Muong Village

Nhat Ky Xe means “Motorcycle Diary” in Vietnamese. I will post my journal from the 12 day adventure in the mountains of northern Vietnam in chunks over the next few days. This is the first installment.

Nhat Ky Xe Day 1: Hanoi -> Muong Village Approx. 60km

As of this morning, our departure date & time were still up in there air. I called Hiep before lunch and he said he was ready to go, so we met up and walked to a motorbike rental place Michael had found a couple days ago. The bikes are owned by an old, nervous Vietnamese lady. She was (rightfully) very suspicous of us and needed to be assured that we were not going to take the bikes far from Hanoi; leaving the province was out of the question! Hiep helped smooth things over and we took the bikes after leaving Michael’s passport and a $10 deposit.

We were each now equipped with a fearsome, rugged, mountain-eating beast. 100cc’s of pure muscle. A few days of back-breaking unpaved mountain trails? Piece of cake.

Hiep has been on many trips through the north and knows the roads well. He promised us that our mighty Honda Wave Alphas would carry us gracefully along the main highways as far as Sa Pa in Lao Cai province. The roads east from there, however, would require a “real” bike like the mighty Minsk. Our initial plan then was to drive with Hiep for the first 2 days until Mai Chau, when he would return to Hanoi and we would continue to Sa Pa over 5 more days, then take the train home from Lao Cai. Plans change.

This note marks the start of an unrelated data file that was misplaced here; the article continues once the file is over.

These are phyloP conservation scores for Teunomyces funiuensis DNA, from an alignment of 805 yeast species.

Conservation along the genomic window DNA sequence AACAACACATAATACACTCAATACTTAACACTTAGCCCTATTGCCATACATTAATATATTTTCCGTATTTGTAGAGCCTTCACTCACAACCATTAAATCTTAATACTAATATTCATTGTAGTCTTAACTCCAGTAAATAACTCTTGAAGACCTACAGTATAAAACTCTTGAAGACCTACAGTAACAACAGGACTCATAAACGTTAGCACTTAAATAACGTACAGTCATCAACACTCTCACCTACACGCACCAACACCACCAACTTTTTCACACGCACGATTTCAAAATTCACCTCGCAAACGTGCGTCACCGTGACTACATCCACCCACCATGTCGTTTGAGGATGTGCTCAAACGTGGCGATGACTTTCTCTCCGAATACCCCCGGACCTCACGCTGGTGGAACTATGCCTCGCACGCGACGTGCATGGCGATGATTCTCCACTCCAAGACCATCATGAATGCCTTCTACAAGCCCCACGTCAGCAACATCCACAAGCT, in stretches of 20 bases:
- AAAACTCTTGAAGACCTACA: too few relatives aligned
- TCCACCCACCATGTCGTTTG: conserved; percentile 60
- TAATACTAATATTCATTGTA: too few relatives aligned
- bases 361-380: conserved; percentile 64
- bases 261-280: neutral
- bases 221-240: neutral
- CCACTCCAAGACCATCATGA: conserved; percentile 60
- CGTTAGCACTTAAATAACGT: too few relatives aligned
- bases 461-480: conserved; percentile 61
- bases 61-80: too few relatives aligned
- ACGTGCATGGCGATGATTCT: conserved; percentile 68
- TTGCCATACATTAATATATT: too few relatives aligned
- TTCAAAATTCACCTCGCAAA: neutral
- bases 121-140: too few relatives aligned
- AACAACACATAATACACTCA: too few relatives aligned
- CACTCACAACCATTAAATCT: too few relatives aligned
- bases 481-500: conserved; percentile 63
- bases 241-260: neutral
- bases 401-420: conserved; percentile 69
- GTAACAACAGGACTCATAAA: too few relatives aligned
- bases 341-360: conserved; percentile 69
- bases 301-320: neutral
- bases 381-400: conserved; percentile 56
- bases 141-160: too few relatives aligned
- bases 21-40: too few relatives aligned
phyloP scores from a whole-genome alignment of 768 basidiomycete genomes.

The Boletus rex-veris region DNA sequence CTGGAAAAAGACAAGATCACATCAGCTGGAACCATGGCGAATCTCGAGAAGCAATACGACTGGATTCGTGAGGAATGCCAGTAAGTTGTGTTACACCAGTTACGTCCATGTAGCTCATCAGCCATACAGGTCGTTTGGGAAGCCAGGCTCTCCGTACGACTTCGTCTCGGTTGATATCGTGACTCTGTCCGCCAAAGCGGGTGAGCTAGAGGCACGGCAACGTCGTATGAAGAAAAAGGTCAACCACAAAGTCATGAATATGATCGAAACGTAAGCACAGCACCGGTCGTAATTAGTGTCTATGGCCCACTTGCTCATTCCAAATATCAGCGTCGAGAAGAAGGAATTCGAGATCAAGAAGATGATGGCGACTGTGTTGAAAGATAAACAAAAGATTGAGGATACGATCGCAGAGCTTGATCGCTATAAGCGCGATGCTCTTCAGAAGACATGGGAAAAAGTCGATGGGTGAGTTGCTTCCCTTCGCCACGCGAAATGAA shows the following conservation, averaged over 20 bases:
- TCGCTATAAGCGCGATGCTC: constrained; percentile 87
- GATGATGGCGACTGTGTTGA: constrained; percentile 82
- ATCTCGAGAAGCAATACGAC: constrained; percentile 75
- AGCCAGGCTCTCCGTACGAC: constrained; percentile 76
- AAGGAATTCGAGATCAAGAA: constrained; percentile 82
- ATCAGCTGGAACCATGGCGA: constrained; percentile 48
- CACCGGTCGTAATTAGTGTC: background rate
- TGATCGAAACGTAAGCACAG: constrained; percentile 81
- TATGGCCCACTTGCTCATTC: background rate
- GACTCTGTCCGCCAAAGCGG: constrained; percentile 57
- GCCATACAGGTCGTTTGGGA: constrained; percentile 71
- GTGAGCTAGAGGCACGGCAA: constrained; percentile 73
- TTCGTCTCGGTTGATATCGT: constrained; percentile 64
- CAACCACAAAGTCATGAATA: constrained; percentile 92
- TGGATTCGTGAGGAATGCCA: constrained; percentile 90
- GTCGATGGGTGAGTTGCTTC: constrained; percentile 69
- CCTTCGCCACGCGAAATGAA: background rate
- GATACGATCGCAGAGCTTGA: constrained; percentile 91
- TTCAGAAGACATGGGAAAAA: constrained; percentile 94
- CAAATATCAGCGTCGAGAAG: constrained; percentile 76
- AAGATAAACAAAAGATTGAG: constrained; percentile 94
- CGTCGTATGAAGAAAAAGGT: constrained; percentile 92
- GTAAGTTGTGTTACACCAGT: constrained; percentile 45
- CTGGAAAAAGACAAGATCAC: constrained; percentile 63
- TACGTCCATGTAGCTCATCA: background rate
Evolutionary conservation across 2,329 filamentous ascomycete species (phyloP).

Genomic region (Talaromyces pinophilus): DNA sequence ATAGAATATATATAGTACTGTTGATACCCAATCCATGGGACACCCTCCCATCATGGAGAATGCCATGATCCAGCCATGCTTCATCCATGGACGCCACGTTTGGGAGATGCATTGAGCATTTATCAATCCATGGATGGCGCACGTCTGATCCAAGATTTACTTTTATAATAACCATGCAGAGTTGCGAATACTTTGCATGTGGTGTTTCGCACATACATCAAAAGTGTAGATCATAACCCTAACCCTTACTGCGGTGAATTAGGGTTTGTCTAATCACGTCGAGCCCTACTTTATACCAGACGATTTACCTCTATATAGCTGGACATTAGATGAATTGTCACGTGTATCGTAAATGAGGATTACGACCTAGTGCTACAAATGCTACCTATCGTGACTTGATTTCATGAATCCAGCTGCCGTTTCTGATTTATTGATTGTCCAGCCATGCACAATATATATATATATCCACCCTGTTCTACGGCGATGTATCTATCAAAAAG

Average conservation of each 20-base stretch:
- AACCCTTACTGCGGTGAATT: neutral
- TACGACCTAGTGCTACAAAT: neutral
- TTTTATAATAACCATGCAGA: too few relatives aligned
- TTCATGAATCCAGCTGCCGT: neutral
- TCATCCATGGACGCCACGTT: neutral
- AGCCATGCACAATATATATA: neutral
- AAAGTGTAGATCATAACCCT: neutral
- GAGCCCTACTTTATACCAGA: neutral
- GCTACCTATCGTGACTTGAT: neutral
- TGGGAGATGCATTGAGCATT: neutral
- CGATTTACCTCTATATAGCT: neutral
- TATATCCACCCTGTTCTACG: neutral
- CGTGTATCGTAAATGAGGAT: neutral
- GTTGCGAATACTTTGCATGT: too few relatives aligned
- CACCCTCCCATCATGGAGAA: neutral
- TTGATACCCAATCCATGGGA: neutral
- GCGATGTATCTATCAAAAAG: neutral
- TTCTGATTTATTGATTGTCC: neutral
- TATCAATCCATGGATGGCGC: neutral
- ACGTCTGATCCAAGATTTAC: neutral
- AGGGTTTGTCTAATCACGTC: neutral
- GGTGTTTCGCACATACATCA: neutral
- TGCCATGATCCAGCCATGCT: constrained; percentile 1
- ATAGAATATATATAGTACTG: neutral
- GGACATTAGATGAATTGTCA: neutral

We drove west out of Hanoi toward a small Muong village where we were to spend the night. On the way we stopped at a large indoor public swimming pool and had a swim, enjoying the you’re-not-from-around-here attention we would get used to over the next few days. We rode slowly all afternoon, taking in the scenery and trying to learn the finer points of Vietnamese traffic law. I learned that there are no finer points of Vietnamese traffic law. Yield to anything larger than yourself (everything), honk your horn at anything with ears (and everything else, too), and try not to die. Easy.

The village (the name of which no one could come up with) is only about 60km from Hanoi. It is home to a few hundred Muong people who have become nearly indistinguishable from the Vietnamese in recent years. The Muong language is close enough to Vietnamese for them to understand eachother when speaking slowly, but most of the Muong speak Vietnamese anyway so its no problem. When we showed up, they recognized Hiep and helped us bring our things into one of the stilt houses overlooking the rice fields. We enjoyed some tea while one of the women prepared a space for us to sleep and relax. When she was done, she asked if chicken would be alright for dinner. Sure! So she went right out front, killed a chicken and cooked up a huge delicious meal for us.

Michael, Hiep

A few other villagers showed up soon with beer, xeo (rice wine) and a bamboo bong (for tobacco). With Hiep translating, we were able to actually converse with eachother, except for the one guy who was deaf and dumb. He did pretty well with squeeky bird noises and arm waving, though. It went along nicely like this for a couple hours…

Michael doesn’t drink alcohol at all and our hosts just couldn’t understand this. Every time they poured a round they filled his glass so Hiep and I had to pick up the slack. I may have been able to handle drinking my own share, but the extra bia and xeo sealed my fate: puking into the rice field out the window at the end of the evening. Everyone else found it hilarious. In the morning, everyone that saw me laughed and made barfing noises; word travels pretty fast in a small village. I apologized to everyone, but Hiep told me they loved me for it. I think it was their plan all along.